Hate slightly outdated docs which seem to be applicable at first sight but
then leave you out in the rain when it comes to the details? Okay, here comes
my quite popular blog on Installing and operating the SAP NetWeaver J2EE Preview (Installing and operating the SAP NetWeaver J2EE Preview)
updated and enhanced for the
If you already have the SAP NetWeaver J2EE Preview installed on your
machine please refer to the chapter Update Tips.
There’s no need to search the installation prerequisites for a specific JDK
as the SAP NetWeaver Web Application Server (NWAS) comes with its own.
The NWAS is a little picky regarding its network environment, so if you
intend to run the server without an active network connection (plane, train,
…) be sure to:
Install the MS Loopback Adapter as described in the DOC folder
of the unpacked RAR file (DOC/html/loopback.htm).0.1.
Disable VMware Virtual Ethernet Adapters (if any) as described in the
DOC folder of the unpacked RAR file (DOC/html/starting.htm
towards the end of the page).</li>
The installation program doesn’t copy the docs mentioned above from the
unpacked RAR file to the installation folder, but especially the page on
authentication (DOC/html/authentication.htm) should be at hand later on
so I copied the whole DOC folder to C:SAP (I used the default
installation folder). Then I removed the R/O flags and created a shortcut to
C:SAPDOChtmlindex.htm at a convenient place inside my start menu.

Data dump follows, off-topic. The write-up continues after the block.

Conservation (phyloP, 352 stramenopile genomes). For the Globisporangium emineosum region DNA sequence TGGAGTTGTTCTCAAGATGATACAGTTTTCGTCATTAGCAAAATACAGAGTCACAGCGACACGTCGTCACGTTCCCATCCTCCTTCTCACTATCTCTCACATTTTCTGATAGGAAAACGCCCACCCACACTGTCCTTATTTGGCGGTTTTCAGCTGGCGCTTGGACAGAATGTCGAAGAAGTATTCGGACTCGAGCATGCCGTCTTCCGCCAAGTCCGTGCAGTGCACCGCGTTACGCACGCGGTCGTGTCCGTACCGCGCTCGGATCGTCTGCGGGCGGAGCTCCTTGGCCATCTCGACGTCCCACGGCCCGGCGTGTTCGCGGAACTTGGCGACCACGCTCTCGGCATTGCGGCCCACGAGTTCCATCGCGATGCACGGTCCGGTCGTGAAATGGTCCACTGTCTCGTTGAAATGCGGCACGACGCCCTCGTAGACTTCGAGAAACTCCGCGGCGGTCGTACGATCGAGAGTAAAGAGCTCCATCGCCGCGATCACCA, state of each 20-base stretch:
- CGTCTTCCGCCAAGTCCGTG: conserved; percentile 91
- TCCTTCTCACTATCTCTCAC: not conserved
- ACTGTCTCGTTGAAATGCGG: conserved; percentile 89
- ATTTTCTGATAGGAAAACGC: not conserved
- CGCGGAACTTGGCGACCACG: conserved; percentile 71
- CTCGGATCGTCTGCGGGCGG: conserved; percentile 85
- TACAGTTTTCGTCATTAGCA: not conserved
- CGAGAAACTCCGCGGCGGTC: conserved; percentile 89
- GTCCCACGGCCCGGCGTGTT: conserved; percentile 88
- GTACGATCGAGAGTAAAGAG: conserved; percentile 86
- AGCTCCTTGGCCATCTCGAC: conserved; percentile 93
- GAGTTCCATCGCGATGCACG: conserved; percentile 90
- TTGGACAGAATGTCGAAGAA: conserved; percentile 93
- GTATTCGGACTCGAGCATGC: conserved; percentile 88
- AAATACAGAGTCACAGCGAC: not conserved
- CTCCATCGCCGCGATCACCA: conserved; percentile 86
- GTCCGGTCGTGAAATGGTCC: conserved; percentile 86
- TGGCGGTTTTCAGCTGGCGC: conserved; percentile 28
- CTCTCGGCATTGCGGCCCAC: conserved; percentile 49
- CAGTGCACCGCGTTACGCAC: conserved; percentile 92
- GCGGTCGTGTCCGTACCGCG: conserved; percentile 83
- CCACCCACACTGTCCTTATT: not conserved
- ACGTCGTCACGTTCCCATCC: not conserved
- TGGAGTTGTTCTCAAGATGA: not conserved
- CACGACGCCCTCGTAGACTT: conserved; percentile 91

brings up the welcome page below. You might be wondering why the icons are no
links to further information. In fact all the documentation is available from
within the NetWeaver Developer Studio. Open it from the start menu and
you’ll see a kind of similiar welcome page having the icons work just the way
you expect it.
The installation program configures the NWAS to provide an optimal first-time
usage experience. But this doesn’t necessarily mean that it’s optimal for a
machine intended to be used for something different beside running the NWAS 😉
Obviously it depends on the individual scenario what is considered optimal.
So let’s just assume that our goal is to reduce the impact of the installed
but not currently used NWAS while still being able to start using the
accompanying administration tools without additional preparation.
The SAP Management Console (SAPMMC) is the one-stop shopping when it
comes to operating the NWAS. When you drill down the two top-level nodes
you’ll see three sibling nodes called <Computer Name>,
<Computer Name> 0 and <Computer Name> 1. The first
one corresponds to the NWAS database engine, the second to the application
server itself and the third one to the so-called Central Services.
Stop the Database Engine
When selecting the NWAS database engine without prior interaction with the
SAPMMC you’ll get the unfriendly error page below making you believe that
something went wrong with the installation, but fortunately this isn’t the
Just start the Windows service SAP DB WWW and retry. Now You’ll get a
login page. Using the installation password you should see the page below
showing you that the database engine is actually running (aka Online).
This means that the database web admin interface is not running by default
while the database engine itself IS running by default. For our goal it makes
much more sense to have it the other way round. Therefore we set the +SAP DB
WWW+ Windows service to Startup type Automatic and the Windows
service SAPDB: JP1 (which represents the database engine) to the
Startup type Manual.
The later does by no means imply that we now have to start the database
engine manually before starting the application server. Rather when we select
Start on the JP1 node the SAPMMC takes care of having the